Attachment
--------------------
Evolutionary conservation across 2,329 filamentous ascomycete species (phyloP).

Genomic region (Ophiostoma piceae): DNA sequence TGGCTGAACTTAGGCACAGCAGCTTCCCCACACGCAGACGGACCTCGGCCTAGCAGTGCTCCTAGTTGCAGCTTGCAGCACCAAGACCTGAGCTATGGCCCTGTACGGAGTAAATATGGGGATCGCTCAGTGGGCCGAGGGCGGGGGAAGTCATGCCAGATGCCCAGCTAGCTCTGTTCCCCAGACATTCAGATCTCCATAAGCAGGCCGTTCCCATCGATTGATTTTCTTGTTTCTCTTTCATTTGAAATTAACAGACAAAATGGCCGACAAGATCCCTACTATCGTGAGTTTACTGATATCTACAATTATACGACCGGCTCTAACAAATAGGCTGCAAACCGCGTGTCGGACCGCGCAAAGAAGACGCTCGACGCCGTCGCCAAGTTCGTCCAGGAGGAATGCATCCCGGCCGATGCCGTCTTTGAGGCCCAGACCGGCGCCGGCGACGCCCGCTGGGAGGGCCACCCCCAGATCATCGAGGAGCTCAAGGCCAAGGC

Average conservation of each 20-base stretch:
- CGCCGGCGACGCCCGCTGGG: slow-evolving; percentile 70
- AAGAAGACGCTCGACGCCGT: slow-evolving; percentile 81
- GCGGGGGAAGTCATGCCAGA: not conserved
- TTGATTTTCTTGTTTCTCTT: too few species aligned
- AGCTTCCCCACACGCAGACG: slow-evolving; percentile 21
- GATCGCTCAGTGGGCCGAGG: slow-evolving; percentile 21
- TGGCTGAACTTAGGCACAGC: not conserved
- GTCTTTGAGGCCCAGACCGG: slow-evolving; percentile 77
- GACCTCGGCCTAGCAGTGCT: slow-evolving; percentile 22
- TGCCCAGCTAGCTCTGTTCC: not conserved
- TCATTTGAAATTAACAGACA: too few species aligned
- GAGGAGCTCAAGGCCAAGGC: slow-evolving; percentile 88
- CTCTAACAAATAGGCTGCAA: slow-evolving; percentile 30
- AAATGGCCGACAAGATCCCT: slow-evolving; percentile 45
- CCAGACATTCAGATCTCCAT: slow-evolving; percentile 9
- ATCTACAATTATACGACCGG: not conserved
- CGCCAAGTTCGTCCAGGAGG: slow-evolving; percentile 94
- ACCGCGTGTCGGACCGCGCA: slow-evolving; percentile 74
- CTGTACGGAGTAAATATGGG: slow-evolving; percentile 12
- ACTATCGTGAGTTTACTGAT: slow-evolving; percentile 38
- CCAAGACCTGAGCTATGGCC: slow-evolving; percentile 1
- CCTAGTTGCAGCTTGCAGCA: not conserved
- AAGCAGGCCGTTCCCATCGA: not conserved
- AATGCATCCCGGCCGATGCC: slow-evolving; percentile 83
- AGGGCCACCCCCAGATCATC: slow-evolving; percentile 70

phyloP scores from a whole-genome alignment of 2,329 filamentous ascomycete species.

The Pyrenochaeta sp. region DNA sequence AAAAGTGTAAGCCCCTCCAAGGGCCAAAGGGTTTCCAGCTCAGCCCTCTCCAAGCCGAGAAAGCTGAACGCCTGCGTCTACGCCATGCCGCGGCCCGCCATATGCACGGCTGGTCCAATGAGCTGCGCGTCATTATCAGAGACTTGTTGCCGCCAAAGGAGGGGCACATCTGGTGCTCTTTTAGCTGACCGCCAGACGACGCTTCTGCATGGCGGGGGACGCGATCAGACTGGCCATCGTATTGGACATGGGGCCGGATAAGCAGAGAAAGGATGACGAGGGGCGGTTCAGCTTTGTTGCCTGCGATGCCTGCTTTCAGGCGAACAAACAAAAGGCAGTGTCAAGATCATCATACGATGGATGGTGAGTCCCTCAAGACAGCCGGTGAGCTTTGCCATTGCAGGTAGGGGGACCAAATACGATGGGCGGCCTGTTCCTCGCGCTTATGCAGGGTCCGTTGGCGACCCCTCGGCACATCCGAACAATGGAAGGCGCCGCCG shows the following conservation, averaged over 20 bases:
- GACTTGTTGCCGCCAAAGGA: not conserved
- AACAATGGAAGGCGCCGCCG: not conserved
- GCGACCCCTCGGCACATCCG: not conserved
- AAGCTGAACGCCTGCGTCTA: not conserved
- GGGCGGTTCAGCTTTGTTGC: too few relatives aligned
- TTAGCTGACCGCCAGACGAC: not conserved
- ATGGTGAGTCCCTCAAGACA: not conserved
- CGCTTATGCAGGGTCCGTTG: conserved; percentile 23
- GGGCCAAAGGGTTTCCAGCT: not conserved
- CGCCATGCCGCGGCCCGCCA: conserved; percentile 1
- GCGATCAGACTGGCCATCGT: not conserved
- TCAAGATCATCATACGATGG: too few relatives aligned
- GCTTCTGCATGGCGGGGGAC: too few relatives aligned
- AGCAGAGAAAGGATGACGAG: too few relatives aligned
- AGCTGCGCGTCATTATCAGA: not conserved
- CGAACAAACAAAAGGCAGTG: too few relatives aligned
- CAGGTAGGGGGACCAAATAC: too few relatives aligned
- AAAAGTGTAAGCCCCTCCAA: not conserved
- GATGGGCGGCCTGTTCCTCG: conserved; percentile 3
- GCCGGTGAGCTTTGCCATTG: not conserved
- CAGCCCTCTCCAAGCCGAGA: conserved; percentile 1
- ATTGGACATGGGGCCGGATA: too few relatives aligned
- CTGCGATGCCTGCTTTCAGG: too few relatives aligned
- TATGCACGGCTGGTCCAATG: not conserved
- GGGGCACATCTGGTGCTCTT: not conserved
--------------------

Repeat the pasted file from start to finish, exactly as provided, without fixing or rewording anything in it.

Evolutionary conservation across 2,329 filamentous ascomycete species (phyloP).

Genomic region (Ophiostoma piceae): DNA sequence TGGCTGAACTTAGGCACAGCAGCTTCCCCACACGCAGACGGACCTCGGCCTAGCAGTGCTCCTAGTTGCAGCTTGCAGCACCAAGACCTGAGCTATGGCCCTGTACGGAGTAAATATGGGGATCGCTCAGTGGGCCGAGGGCGGGGGAAGTCATGCCAGATGCCCAGCTAGCTCTGTTCCCCAGACATTCAGATCTCCATAAGCAGGCCGTTCCCATCGATTGATTTTCTTGTTTCTCTTTCATTTGAAATTAACAGACAAAATGGCCGACAAGATCCCTACTATCGTGAGTTTACTGATATCTACAATTATACGACCGGCTCTAACAAATAGGCTGCAAACCGCGTGTCGGACCGCGCAAAGAAGACGCTCGACGCCGTCGCCAAGTTCGTCCAGGAGGAATGCATCCCGGCCGATGCCGTCTTTGAGGCCCAGACCGGCGCCGGCGACGCCCGCTGGGAGGGCCACCCCCAGATCATCGAGGAGCTCAAGGCCAAGGC

Average conservation of each 20-base stretch:
- CGCCGGCGACGCCCGCTGGG: slow-evolving; percentile 70
- AAGAAGACGCTCGACGCCGT: slow-evolving; percentile 81
- GCGGGGGAAGTCATGCCAGA: not conserved
- TTGATTTTCTTGTTTCTCTT: too few species aligned
- AGCTTCCCCACACGCAGACG: slow-evolving; percentile 21
- GATCGCTCAGTGGGCCGAGG: slow-evolving; percentile 21
- TGGCTGAACTTAGGCACAGC: not conserved
- GTCTTTGAGGCCCAGACCGG: slow-evolving; percentile 77
- GACCTCGGCCTAGCAGTGCT: slow-evolving; percentile 22
- TGCCCAGCTAGCTCTGTTCC: not conserved
- TCATTTGAAATTAACAGACA: too few species aligned
- GAGGAGCTCAAGGCCAAGGC: slow-evolving; percentile 88
- CTCTAACAAATAGGCTGCAA: slow-evolving; percentile 30
- AAATGGCCGACAAGATCCCT: slow-evolving; percentile 45
- CCAGACATTCAGATCTCCAT: slow-evolving; percentile 9
- ATCTACAATTATACGACCGG: not conserved
- CGCCAAGTTCGTCCAGGAGG: slow-evolving; percentile 94
- ACCGCGTGTCGGACCGCGCA: slow-evolving; percentile 74
- CTGTACGGAGTAAATATGGG: slow-evolving; percentile 12
- ACTATCGTGAGTTTACTGAT: slow-evolving; percentile 38
- CCAAGACCTGAGCTATGGCC: slow-evolving; percentile 1
- CCTAGTTGCAGCTTGCAGCA: not conserved
- AAGCAGGCCGTTCCCATCGA: not conserved
- AATGCATCCCGGCCGATGCC: slow-evolving; percentile 83
- AGGGCCACCCCCAGATCATC: slow-evolving; percentile 70

phyloP scores from a whole-genome alignment of 2,329 filamentous ascomycete species.

The Pyrenochaeta sp. region DNA sequence AAAAGTGTAAGCCCCTCCAAGGGCCAAAGGGTTTCCAGCTCAGCCCTCTCCAAGCCGAGAAAGCTGAACGCCTGCGTCTACGCCATGCCGCGGCCCGCCATATGCACGGCTGGTCCAATGAGCTGCGCGTCATTATCAGAGACTTGTTGCCGCCAAAGGAGGGGCACATCTGGTGCTCTTTTAGCTGACCGCCAGACGACGCTTCTGCATGGCGGGGGACGCGATCAGACTGGCCATCGTATTGGACATGGGGCCGGATAAGCAGAGAAAGGATGACGAGGGGCGGTTCAGCTTTGTTGCCTGCGATGCCTGCTTTCAGGCGAACAAACAAAAGGCAGTGTCAAGATCATCATACGATGGATGGTGAGTCCCTCAAGACAGCCGGTGAGCTTTGCCATTGCAGGTAGGGGGACCAAATACGATGGGCGGCCTGTTCCTCGCGCTTATGCAGGGTCCGTTGGCGACCCCTCGGCACATCCGAACAATGGAAGGCGCCGCCG shows the following conservation, averaged over 20 bases:
- GACTTGTTGCCGCCAAAGGA: not conserved
- AACAATGGAAGGCGCCGCCG: not conserved
- GCGACCCCTCGGCACATCCG: not conserved
- AAGCTGAACGCCTGCGTCTA: not conserved
- GGGCGGTTCAGCTTTGTTGC: too few relatives aligned
- TTAGCTGACCGCCAGACGAC: not conserved
- ATGGTGAGTCCCTCAAGACA: not conserved
- CGCTTATGCAGGGTCCGTTG: conserved; percentile 23
- GGGCCAAAGGGTTTCCAGCT: not conserved
- CGCCATGCCGCGGCCCGCCA: conserved; percentile 1
- GCGATCAGACTGGCCATCGT: not conserved
- TCAAGATCATCATACGATGG: too few relatives aligned
- GCTTCTGCATGGCGGGGGAC: too few relatives aligned
- AGCAGAGAAAGGATGACGAG: too few relatives aligned
- AGCTGCGCGTCATTATCAGA: not conserved
- CGAACAAACAAAAGGCAGTG: too few relatives aligned
- CAGGTAGGGGGACCAAATAC: too few relatives aligned
- AAAAGTGTAAGCCCCTCCAA: not conserved
- GATGGGCGGCCTGTTCCTCG: conserved; percentile 3
- GCCGGTGAGCTTTGCCATTG: not conserved
- CAGCCCTCTCCAAGCCGAGA: conserved; percentile 1
- ATTGGACATGGGGCCGGATA: too few relatives aligned
- CTGCGATGCCTGCTTTCAGG: too few relatives aligned
- TATGCACGGCTGGTCCAATG: not conserved
- GGGGCACATCTGGTGCTCTT: not conserved